KC Royals: Bad bullpen work steals Daniel Lynch’s show

(Photo by Kyle Rivas/Getty Images)
(Photo by Kyle Rivas/Getty Images) /

A rookie starter pitched well for the KC Royals Monday. The bullpen didn’t.

Don’t blame Daniel Lynch, the KC Royals’ rookie making his first big league appearance and start, for the unfortunate 8-6 loss his club suffered at Cleveland’s hands Monday night.

And don’t cast aspersions on Manager Mike Matheny, an accomplished former catcher who knows well the trials, tribulations, and psyches of young pitchers, for pulling Lynch with a two-run lead when he stood just one out short of qualifying for a win.

Instead, put the blame for this loss right where it belongs—on the bullpen, or at least two key components of it.

Lynch, summoned Sunday to join the Kansas City rotation, displayed a veteran’s poise and demeanor: he escaped his first major league inning unscathed after issuing two straight two-out walks, retired three in a row to end the second despite surrendering a leadoff double and committing a balk, and didn’t let a pair of doubles and a run become anything worse in the fourth. Yes, he walked four (pinpoint control has never been his main strength), but he struck out three and pitched well enough to win.

Some may hold Lynch primarily accountable for the two runs Cleveland scored in the fifth; after all, he was the one who issued a one-out walk to Cesar Hernandez, then yielded a fielder’s choice grounder to Amed Rosario that eliminated Hernandez from the base paths but left Rosario at first, and gave up a single to Jose Ramirez to advance Rosario to second and put the tying run at first.

That’s when Matheny, despite Lynch’s previous successful efforts to pitch out of trouble and a two-run, two-out lead, and with Lynch needing the third out to make himself eligible for a major league debut victory, elected to pull the lefthander. It was a blameless decision—putting the lead and game in jeopardy made little sense, especially for a team guarding a slim division lead after losing three of its previous five and with a rookie facing such a situation for the first time.

And relief was coming in the form of the usually reliable Scott Barlow.

Barlow, though, let loose a wild pitch that allowed Ramirez and Rosario to advance, then served up a slider too much to Franmil Reyes’ liking, and the Cleveland DH singled in both runners to tie the game. (Both runs were charged to Lynch, the product of the illogical scoring rule that requires such a result, but that’s a subject for another time).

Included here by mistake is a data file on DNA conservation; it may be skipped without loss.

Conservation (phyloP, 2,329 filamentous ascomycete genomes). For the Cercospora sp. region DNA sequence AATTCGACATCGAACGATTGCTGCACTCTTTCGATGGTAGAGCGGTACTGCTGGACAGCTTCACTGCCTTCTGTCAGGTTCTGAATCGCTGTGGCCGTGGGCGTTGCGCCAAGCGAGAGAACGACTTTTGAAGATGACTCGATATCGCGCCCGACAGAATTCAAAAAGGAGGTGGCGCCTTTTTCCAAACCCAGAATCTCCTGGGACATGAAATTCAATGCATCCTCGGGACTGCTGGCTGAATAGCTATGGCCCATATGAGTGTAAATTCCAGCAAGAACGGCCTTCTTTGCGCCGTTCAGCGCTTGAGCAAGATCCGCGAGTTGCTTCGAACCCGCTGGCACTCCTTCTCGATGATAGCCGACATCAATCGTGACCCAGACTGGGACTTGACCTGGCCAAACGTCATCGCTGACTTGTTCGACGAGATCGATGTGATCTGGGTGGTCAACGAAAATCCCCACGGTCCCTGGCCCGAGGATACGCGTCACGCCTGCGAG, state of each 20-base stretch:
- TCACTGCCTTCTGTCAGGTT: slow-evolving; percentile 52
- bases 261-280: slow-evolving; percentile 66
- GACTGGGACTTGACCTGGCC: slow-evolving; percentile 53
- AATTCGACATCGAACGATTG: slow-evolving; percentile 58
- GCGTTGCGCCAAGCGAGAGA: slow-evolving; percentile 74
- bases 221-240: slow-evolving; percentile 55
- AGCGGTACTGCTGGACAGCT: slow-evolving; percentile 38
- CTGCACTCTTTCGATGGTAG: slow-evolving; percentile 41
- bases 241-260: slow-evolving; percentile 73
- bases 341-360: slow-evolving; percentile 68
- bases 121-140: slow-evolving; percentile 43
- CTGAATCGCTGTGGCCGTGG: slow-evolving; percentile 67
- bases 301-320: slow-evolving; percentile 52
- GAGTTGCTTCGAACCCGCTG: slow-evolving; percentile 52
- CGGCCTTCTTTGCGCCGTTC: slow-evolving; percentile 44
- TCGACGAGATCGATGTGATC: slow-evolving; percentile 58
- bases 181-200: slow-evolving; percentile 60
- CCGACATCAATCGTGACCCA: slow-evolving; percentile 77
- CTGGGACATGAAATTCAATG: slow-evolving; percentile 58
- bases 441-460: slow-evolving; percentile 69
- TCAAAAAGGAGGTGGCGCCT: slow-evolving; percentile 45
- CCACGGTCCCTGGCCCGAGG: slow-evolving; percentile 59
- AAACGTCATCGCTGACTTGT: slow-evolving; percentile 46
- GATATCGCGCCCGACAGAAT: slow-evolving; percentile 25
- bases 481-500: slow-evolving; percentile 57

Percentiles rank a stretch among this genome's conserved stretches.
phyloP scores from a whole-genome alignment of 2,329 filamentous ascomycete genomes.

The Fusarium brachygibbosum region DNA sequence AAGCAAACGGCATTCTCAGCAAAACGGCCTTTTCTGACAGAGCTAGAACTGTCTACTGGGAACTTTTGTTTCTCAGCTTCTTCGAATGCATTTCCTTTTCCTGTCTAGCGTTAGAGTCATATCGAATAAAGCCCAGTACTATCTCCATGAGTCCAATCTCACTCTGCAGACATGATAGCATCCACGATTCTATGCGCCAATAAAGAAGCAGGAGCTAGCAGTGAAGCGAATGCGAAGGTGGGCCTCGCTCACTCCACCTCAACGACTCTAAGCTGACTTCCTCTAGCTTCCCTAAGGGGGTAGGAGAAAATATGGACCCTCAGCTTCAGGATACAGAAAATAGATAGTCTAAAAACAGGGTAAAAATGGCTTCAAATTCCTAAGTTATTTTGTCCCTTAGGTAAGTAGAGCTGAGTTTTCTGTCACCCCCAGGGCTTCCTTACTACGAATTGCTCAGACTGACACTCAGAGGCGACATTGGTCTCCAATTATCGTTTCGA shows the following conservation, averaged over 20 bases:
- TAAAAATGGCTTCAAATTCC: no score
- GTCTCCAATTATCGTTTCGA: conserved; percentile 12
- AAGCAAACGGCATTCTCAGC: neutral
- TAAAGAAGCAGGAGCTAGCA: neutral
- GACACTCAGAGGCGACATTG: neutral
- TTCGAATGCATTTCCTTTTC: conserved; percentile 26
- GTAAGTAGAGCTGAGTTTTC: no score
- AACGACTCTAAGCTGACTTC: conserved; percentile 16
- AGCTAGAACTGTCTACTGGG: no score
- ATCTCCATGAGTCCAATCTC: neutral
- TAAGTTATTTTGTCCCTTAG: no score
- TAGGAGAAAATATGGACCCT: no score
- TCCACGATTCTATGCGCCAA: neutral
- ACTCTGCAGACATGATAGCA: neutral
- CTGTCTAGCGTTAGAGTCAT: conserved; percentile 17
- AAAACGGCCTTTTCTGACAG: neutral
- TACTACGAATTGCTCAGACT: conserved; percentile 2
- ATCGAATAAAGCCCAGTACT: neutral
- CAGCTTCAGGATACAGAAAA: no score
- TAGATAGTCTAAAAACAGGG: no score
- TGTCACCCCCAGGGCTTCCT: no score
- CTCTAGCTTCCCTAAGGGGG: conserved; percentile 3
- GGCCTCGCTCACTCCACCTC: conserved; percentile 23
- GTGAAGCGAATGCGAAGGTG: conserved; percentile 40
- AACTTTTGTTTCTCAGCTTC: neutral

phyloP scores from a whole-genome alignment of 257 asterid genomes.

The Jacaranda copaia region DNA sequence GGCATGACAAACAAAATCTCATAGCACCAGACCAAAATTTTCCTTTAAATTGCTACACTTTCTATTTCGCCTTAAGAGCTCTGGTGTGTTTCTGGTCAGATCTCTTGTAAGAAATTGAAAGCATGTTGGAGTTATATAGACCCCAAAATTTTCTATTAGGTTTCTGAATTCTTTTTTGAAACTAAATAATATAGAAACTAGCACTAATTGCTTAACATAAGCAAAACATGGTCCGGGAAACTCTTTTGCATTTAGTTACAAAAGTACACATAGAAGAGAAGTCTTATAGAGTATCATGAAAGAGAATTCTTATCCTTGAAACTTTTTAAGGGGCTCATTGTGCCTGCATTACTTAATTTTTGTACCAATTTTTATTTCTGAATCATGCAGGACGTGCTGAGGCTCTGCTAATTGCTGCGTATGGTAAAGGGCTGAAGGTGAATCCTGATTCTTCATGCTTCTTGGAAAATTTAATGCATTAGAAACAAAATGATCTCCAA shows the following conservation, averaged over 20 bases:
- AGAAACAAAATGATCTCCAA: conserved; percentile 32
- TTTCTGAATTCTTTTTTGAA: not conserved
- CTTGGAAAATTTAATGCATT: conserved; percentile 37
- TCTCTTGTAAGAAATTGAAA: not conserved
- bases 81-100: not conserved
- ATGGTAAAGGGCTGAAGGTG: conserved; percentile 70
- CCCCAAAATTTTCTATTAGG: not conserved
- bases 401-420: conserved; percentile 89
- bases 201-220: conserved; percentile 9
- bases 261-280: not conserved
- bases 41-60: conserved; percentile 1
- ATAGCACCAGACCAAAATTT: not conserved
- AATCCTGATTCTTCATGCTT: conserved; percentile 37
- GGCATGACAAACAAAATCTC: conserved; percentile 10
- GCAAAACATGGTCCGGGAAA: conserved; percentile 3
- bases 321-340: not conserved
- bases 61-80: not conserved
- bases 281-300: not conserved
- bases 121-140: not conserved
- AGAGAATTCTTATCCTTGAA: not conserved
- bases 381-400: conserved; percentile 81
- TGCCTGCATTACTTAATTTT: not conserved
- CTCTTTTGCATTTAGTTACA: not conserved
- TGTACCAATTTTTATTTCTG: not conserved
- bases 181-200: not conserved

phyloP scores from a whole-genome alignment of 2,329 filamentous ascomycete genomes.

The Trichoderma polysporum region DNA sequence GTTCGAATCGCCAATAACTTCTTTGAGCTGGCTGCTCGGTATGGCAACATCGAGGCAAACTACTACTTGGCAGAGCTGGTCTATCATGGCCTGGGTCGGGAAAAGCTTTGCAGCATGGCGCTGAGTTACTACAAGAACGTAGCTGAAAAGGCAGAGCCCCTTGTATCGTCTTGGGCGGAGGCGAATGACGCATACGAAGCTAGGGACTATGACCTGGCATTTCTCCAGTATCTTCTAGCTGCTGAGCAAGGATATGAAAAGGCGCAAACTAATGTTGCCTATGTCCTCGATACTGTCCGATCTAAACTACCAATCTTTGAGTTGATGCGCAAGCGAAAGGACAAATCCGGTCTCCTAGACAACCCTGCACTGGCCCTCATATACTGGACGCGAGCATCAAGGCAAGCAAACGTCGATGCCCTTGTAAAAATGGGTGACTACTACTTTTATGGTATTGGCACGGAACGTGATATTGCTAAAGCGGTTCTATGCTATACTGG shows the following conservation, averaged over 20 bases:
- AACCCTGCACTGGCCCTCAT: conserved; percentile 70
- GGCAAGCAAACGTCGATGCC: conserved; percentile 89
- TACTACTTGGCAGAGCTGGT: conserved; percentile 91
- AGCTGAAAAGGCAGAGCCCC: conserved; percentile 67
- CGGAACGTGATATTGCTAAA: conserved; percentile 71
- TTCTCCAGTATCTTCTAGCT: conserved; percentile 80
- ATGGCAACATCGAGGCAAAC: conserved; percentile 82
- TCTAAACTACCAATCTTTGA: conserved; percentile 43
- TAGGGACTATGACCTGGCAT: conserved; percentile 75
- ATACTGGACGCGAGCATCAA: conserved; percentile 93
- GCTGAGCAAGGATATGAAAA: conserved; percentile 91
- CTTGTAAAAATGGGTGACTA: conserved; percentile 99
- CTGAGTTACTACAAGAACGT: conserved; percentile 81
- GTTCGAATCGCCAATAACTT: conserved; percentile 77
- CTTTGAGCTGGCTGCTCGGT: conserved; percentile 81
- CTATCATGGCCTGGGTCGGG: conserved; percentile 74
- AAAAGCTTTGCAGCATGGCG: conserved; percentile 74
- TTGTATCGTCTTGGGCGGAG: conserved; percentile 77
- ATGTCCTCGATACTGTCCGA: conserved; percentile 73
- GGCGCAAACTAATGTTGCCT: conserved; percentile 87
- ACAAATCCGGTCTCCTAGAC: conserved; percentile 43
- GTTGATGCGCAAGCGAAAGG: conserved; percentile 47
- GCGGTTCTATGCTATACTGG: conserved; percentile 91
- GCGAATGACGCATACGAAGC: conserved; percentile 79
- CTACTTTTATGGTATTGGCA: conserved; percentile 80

Matheny turned things over in the sixth to Jakob Junis, the starter-turned-reliever-turned starter and the pitcher Lynch’s promotion displaced from the rotation. Retiring the side on 10 pitches was the best he’d do.

The seventh was simply a struggle for Junis. He gave up a single and walk before getting his second out, then surrendered homers to Eddie Rosario and Josh Naylor; Rosario’s three-run blast broke the 3-3 tie, and Naylor’s two-run shot extended the Indians’ lead to five.

The KC Royals scored three more times on Jorge Soler’s double and Hunter Dozier’s two-run homer in their half of the inning, but the damage was done. And irreparable, which Cleveland’s good bullpen—the Indians now have the third most saves and fourth best pen ERA in the American League—made sure of.

And although the KC Royals’ relief corps had been performing well earlier in this young season, its stock has fallen considerably. Relievers Tyler Zuber, Greg Holland and Josh Staumont held Cleveland scoreless after Junis’ departure, but Kansas city’s bullpen has issued more walks (55) than any other AL pen, and has the second-worst ERA (5.07) and WHIP (1.45) and has surrendered the fourth-most bullpen homers (15) and runs (61) in the league.

Lynch, of course, will have many more chances to notch his first win, and it coming soon is a sure bet. Speculating about what might have been had Matheny taken a chance on him in the fifth is pointless, but hard to avoid. In the end, however, Matheny’s decision was right, but the bullpen failed the test.

dark. Next. Is the clock ticking on Wade Davis?

The Royals, who after Monday night’s loss lead the AL Central by one game over Chicago and two over Cleveland, face the Indians again tonight at The K. Game time is 7:10 p.m. CDT, with KC’s Mike Minor (2-1) slated to face Sam Hentges (1-0).